Cross-departmental Excellence is key to a law firm’s survival

Solicitors firms are hurting. They are having to work harder and harder just to stand still, and, given the expected Government cuts in public expenditure, there is unlikely to be much respite. Even those firms that are not overly exposed to public sector work will still feel the chill wind of the cuts.

Firms will have had meeting after meeting to decide on the list of priorities:

  • Cash flow;
  • Lock up;
  • WIP;
  • Supply costs;
  • Staffing needs;
  • Office expenses;
  • Recruitment, but only to replace leavers;
  • Target clients; and
  • Cutting out unprofitable work.

These are all very laudable and of necessity but one of if not the key projects that gets missed off is **CROSS-DEPARTMENTAL WORKING** (apologies for emphasising this, but so few firms understand the supreme importance of striving for and making this work).

In simple terms, there are so many opportunities open to a firm that not to put all your energies into this just looks downright foolish.

In the current climate any opportunity that opens up a rich vein of work at no or minimal cost has to be priority #1. But, of course, like a lot of operational projects, it is usually the easiest ones to spot that are the hardest to implement. It is also not helped by the fact that lawyers have been forced down the route of increasing specialisation. It means that they no longer find themselves having to talk as much to their colleagues in other departments.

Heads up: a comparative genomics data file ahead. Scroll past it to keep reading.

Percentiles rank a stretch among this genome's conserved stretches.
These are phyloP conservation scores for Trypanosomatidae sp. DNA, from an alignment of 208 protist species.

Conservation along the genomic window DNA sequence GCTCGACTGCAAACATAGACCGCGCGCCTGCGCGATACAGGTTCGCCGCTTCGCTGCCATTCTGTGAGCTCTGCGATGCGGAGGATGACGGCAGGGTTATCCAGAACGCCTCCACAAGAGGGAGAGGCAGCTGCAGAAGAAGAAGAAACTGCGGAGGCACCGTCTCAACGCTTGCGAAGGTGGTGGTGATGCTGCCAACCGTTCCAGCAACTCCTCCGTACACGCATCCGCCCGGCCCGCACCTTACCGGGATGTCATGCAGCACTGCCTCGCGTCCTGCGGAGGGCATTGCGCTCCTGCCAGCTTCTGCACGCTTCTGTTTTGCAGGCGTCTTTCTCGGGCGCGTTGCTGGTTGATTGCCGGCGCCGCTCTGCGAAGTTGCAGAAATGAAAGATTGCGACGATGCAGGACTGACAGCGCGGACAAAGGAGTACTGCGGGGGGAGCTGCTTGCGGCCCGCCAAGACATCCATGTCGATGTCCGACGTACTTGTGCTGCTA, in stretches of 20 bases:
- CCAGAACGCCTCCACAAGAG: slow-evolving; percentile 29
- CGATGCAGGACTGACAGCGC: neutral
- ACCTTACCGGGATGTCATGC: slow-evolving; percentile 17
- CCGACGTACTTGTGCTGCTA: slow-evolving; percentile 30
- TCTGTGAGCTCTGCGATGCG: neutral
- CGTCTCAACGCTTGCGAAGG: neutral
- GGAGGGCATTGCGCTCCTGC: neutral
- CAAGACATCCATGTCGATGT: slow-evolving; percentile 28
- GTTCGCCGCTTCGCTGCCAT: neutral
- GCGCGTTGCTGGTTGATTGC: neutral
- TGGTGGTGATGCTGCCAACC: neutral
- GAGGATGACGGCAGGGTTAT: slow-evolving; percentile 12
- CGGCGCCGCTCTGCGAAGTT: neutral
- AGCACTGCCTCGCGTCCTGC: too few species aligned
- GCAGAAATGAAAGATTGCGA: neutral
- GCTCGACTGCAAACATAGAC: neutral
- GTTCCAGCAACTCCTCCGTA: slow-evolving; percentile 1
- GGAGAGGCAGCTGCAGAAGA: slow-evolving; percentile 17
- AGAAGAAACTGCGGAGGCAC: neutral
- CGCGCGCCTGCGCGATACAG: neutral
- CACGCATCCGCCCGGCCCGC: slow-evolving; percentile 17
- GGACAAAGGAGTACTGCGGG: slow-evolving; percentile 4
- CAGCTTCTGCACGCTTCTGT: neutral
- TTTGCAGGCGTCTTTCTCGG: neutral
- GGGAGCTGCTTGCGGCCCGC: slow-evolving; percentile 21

If managing partners or those in charge of business development are serious about this project then where should they start?

  1. Make sure you understand what each and every person does in a team. Take private client. Nowadays, with the increasing complexity of estates you will be amazed at the diversity of work, specialism (perhaps an unknowing one) and client profile and it may well be that just by getting everyone together on a weekly basis yields an increase in (profitable) fees because the appropriate people are doing the work.
  2. If necessary put together a team sheet which can easily be transcribed from the firm’s website. If you use Sharepoint then upload it there.
  3. Distribute those liberally and with abandon. Challenge people to recite at the next meeting what the person to their left at the last meeting actually does and if they must crib from the team sheet then so be it. What you are looking to achieve is recognition so that any obvious opportunities with current or new matters are not missed.